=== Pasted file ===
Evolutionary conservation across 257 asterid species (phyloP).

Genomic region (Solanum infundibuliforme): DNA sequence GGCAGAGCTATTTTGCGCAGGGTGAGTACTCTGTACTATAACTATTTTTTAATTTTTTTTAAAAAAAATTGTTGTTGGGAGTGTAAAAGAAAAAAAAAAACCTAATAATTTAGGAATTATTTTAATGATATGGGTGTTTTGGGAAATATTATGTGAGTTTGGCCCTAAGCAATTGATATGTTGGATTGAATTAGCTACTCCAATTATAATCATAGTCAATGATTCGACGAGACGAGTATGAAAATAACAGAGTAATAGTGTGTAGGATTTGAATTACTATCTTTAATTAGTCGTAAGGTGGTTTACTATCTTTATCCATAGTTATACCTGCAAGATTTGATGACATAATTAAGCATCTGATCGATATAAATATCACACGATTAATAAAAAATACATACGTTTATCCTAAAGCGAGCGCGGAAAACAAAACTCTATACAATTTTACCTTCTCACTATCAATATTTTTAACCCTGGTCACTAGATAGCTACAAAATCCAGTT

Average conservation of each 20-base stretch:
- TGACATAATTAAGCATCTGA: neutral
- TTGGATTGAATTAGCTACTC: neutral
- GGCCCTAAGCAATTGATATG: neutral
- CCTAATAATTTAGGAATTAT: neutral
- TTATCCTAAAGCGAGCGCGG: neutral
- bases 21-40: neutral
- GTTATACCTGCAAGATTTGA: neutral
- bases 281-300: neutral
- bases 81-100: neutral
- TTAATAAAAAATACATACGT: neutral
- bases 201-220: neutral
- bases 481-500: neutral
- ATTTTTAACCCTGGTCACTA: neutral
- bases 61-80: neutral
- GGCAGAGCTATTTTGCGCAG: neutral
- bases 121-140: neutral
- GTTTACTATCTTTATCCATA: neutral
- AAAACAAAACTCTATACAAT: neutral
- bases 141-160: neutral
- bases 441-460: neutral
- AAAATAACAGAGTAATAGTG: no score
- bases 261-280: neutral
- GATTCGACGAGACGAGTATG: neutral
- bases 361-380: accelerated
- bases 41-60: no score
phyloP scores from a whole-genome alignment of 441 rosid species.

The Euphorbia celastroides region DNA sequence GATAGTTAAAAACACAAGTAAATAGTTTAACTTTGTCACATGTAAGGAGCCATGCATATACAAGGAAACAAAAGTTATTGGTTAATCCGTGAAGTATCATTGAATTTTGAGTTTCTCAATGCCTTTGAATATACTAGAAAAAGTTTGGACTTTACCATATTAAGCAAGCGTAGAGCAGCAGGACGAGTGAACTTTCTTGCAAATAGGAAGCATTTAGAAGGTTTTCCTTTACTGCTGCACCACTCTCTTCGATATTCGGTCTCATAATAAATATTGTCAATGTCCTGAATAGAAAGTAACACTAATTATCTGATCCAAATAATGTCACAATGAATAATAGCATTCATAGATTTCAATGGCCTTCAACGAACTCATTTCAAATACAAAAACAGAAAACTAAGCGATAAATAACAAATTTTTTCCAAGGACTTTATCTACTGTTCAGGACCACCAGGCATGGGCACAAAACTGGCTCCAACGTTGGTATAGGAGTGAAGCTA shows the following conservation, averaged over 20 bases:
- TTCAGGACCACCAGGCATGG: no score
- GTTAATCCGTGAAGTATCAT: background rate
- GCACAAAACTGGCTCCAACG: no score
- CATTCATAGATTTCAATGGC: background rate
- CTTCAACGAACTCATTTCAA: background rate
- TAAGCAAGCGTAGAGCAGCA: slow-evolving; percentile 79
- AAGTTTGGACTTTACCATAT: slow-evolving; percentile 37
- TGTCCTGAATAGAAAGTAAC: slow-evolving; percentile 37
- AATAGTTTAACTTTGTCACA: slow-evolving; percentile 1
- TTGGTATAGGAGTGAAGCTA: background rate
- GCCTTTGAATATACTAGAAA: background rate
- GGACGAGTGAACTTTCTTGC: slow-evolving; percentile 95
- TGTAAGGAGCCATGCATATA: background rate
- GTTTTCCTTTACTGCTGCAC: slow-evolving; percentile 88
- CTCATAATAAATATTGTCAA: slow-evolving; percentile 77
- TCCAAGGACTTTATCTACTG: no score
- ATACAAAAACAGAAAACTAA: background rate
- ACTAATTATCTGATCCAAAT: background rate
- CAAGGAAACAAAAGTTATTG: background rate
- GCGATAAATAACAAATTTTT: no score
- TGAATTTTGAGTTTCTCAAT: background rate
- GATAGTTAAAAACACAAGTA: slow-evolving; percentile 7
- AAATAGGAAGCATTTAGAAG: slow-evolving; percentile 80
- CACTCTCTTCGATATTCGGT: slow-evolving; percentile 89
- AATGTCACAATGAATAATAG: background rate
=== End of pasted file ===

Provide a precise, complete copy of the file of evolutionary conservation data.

Evolutionary conservation across 257 asterid species (phyloP).

Genomic region (Solanum infundibuliforme): DNA sequence GGCAGAGCTATTTTGCGCAGGGTGAGTACTCTGTACTATAACTATTTTTTAATTTTTTTTAAAAAAAATTGTTGTTGGGAGTGTAAAAGAAAAAAAAAAACCTAATAATTTAGGAATTATTTTAATGATATGGGTGTTTTGGGAAATATTATGTGAGTTTGGCCCTAAGCAATTGATATGTTGGATTGAATTAGCTACTCCAATTATAATCATAGTCAATGATTCGACGAGACGAGTATGAAAATAACAGAGTAATAGTGTGTAGGATTTGAATTACTATCTTTAATTAGTCGTAAGGTGGTTTACTATCTTTATCCATAGTTATACCTGCAAGATTTGATGACATAATTAAGCATCTGATCGATATAAATATCACACGATTAATAAAAAATACATACGTTTATCCTAAAGCGAGCGCGGAAAACAAAACTCTATACAATTTTACCTTCTCACTATCAATATTTTTAACCCTGGTCACTAGATAGCTACAAAATCCAGTT

Average conservation of each 20-base stretch:
- TGACATAATTAAGCATCTGA: neutral
- TTGGATTGAATTAGCTACTC: neutral
- GGCCCTAAGCAATTGATATG: neutral
- CCTAATAATTTAGGAATTAT: neutral
- TTATCCTAAAGCGAGCGCGG: neutral
- bases 21-40: neutral
- GTTATACCTGCAAGATTTGA: neutral
- bases 281-300: neutral
- bases 81-100: neutral
- TTAATAAAAAATACATACGT: neutral
- bases 201-220: neutral
- bases 481-500: neutral
- ATTTTTAACCCTGGTCACTA: neutral
- bases 61-80: neutral
- GGCAGAGCTATTTTGCGCAG: neutral
- bases 121-140: neutral
- GTTTACTATCTTTATCCATA: neutral
- AAAACAAAACTCTATACAAT: neutral
- bases 141-160: neutral
- bases 441-460: neutral
- AAAATAACAGAGTAATAGTG: no score
- bases 261-280: neutral
- GATTCGACGAGACGAGTATG: neutral
- bases 361-380: accelerated
- bases 41-60: no score
phyloP scores from a whole-genome alignment of 441 rosid species.

The Euphorbia celastroides region DNA sequence GATAGTTAAAAACACAAGTAAATAGTTTAACTTTGTCACATGTAAGGAGCCATGCATATACAAGGAAACAAAAGTTATTGGTTAATCCGTGAAGTATCATTGAATTTTGAGTTTCTCAATGCCTTTGAATATACTAGAAAAAGTTTGGACTTTACCATATTAAGCAAGCGTAGAGCAGCAGGACGAGTGAACTTTCTTGCAAATAGGAAGCATTTAGAAGGTTTTCCTTTACTGCTGCACCACTCTCTTCGATATTCGGTCTCATAATAAATATTGTCAATGTCCTGAATAGAAAGTAACACTAATTATCTGATCCAAATAATGTCACAATGAATAATAGCATTCATAGATTTCAATGGCCTTCAACGAACTCATTTCAAATACAAAAACAGAAAACTAAGCGATAAATAACAAATTTTTTCCAAGGACTTTATCTACTGTTCAGGACCACCAGGCATGGGCACAAAACTGGCTCCAACGTTGGTATAGGAGTGAAGCTA shows the following conservation, averaged over 20 bases:
- TTCAGGACCACCAGGCATGG: no score
- GTTAATCCGTGAAGTATCAT: background rate
- GCACAAAACTGGCTCCAACG: no score
- CATTCATAGATTTCAATGGC: background rate
- CTTCAACGAACTCATTTCAA: background rate
- TAAGCAAGCGTAGAGCAGCA: slow-evolving; percentile 79
- AAGTTTGGACTTTACCATAT: slow-evolving; percentile 37
- TGTCCTGAATAGAAAGTAAC: slow-evolving; percentile 37
- AATAGTTTAACTTTGTCACA: slow-evolving; percentile 1
- TTGGTATAGGAGTGAAGCTA: background rate
- GCCTTTGAATATACTAGAAA: background rate
- GGACGAGTGAACTTTCTTGC: slow-evolving; percentile 95
- TGTAAGGAGCCATGCATATA: background rate
- GTTTTCCTTTACTGCTGCAC: slow-evolving; percentile 88
- CTCATAATAAATATTGTCAA: slow-evolving; percentile 77
- TCCAAGGACTTTATCTACTG: no score
- ATACAAAAACAGAAAACTAA: background rate
- ACTAATTATCTGATCCAAAT: background rate
- CAAGGAAACAAAAGTTATTG: background rate
- GCGATAAATAACAAATTTTT: no score
- TGAATTTTGAGTTTCTCAAT: background rate
- GATAGTTAAAAACACAAGTA: slow-evolving; percentile 7
- AAATAGGAAGCATTTAGAAG: slow-evolving; percentile 80
- CACTCTCTTCGATATTCGGT: slow-evolving; percentile 89
- AATGTCACAATGAATAATAG: background rate